Mayor Garcetti Signs Measure Increasing Minimum Wage in L.A. to $15 Per Hour by 2020

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Minimum wage will increase to $15 per hour by 2020, according to a measure signed into law Saturday by Los Angeles Mayor Eric Garcetti that is expected to impact more than 600,000 Angelenos.

The mayor's office provided this image on June 13, 2015, of L.A. Mayor Eric Garcetti signing a measure into law increasing the minimum wage.

The mayor's office provided this image on June 13, 2015, of L.A. Mayor Eric Garcetti signing a measure into law increasing the minimum wage.

"Today is a major victory for our city, our communities and working Angelenos across Los Angeles," Garcetti said in a statement announcing the signing.

The ordinance was the city’s largest anti-poverty measure, and will increase the minimum wage by $6 - from the current $9 per hour rate, according to the news release.

More than 600,000 people currently earn minimum wage in Los Angeles, 97 percent of which are 20 years or older and 60 percent being over 30.

The wage will also aid people of color, who account for 80 percent of those earning minimum wage, as well as women who account for about half, the mayor’s office stated.

Backers of the measure hope its changes could spread across the nation, eventually aiding millions of Americans, the Los Angeles Times reported.

But people remain divided over how the wage increase will impact Los Angeles’ economy, as the conclusions of three different studies have shown stark differences in potential outcomes, the Times reported.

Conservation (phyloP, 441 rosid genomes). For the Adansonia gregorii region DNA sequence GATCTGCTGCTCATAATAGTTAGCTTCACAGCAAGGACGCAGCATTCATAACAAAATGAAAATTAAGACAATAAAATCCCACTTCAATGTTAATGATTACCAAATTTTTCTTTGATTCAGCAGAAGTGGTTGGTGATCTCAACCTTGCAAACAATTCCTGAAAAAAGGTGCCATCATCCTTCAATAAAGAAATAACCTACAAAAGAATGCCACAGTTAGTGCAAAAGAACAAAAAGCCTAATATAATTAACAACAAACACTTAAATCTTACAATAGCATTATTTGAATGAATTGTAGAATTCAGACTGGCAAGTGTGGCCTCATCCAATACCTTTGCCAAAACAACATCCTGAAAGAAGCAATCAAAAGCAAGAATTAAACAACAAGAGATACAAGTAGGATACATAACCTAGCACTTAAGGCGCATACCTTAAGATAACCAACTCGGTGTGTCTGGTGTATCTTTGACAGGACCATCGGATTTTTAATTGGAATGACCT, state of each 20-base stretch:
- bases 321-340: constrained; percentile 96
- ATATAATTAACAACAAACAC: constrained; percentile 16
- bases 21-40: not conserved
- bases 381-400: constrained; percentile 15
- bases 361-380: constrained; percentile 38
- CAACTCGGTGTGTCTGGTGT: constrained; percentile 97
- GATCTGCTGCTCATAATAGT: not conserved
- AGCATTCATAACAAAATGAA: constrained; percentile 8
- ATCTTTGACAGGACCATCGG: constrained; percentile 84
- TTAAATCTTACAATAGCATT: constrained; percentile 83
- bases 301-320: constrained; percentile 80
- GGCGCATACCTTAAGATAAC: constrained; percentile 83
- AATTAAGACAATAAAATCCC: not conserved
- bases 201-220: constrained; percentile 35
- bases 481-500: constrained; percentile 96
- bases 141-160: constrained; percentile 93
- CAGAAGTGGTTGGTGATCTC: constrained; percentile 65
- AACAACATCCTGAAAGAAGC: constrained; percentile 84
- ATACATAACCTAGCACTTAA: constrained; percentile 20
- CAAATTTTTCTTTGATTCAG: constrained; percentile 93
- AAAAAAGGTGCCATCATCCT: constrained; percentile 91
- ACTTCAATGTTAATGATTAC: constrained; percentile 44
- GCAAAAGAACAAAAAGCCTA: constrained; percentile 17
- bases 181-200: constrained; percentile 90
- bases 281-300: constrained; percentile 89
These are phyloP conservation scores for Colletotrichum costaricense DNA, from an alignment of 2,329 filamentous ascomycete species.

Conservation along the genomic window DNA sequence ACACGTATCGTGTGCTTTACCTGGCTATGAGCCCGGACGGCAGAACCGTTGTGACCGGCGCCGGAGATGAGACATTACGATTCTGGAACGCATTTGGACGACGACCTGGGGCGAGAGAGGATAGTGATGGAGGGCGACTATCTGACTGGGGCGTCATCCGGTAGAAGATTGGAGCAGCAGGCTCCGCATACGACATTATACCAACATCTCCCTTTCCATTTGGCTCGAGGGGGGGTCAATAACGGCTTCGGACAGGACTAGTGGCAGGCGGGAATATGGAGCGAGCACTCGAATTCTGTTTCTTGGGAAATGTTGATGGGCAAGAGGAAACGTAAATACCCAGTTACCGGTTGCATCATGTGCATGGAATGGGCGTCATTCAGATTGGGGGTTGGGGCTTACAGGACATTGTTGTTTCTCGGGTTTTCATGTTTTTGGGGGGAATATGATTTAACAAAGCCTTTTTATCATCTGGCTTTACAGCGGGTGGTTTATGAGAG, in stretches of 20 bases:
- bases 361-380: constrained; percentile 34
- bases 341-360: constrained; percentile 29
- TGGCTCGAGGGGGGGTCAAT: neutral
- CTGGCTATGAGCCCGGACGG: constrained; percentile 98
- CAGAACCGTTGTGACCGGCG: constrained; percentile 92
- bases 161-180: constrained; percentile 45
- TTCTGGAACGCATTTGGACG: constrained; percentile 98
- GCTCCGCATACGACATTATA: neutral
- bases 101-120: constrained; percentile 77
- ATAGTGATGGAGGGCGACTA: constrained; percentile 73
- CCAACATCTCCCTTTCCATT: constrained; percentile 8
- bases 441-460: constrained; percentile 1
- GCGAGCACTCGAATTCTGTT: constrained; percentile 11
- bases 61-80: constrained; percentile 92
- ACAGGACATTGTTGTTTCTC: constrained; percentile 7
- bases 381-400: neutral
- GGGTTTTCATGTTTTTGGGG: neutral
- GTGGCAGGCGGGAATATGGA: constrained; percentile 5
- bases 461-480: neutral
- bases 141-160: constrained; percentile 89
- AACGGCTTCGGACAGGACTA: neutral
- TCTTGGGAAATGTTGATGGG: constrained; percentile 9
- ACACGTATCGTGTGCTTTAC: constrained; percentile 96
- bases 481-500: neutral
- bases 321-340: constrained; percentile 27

The mayor’s office, however, remained adamant that the city will benefit.

"While our city's economic health continues to roar back— we have the highest employment levels on record - too many Angelenos are still being left behind,” Garcetti said. “Today's minimum wage increase addresses that gap, enabling working families in L.A. to lift themselves out of poverty and tying our minimum wage to the cost of living to make this justice last.”

Los Angeles has always prospered when people are able to spend and put money back into the economy, the mayor said.

Garcetti signed the ordinance at Martin Luther King Jr. Park in South Los Angeles where he first launched the campaign to raise the minimum wage on Labor Day of last year.

The minimum wage was expected to be increased at businesses with more than 25 employees to $10.50 per hour by next year, $12 by 2017, $13.25 by 2018, $14.25 by 2019 and $15 by 2020. Each increase was scheduled to be implemented on July 1 of the stated year.

Businesses with 25 or fewer employees were required to increase wages at a rate one year behind larger businesses, with a wage of $10.50 expected to be implemented in 2017 and annual increases thereafter until $15 per hour is reached in 2021.

By 2022, the minimum wage was expected to be increased based on the Consumer Price Index for Urban Wage Earners and Clerical Workers for the area, the mayor’s office stated.

Garcetti also signed an ordinance into law establishing the Office of Labor Standards, tasked with fighting wage theft and making sure workers are paid adequately.

A $500,000 budget was allotted in the 2015-16 fiscal year to fund investigations and outreach efforts.

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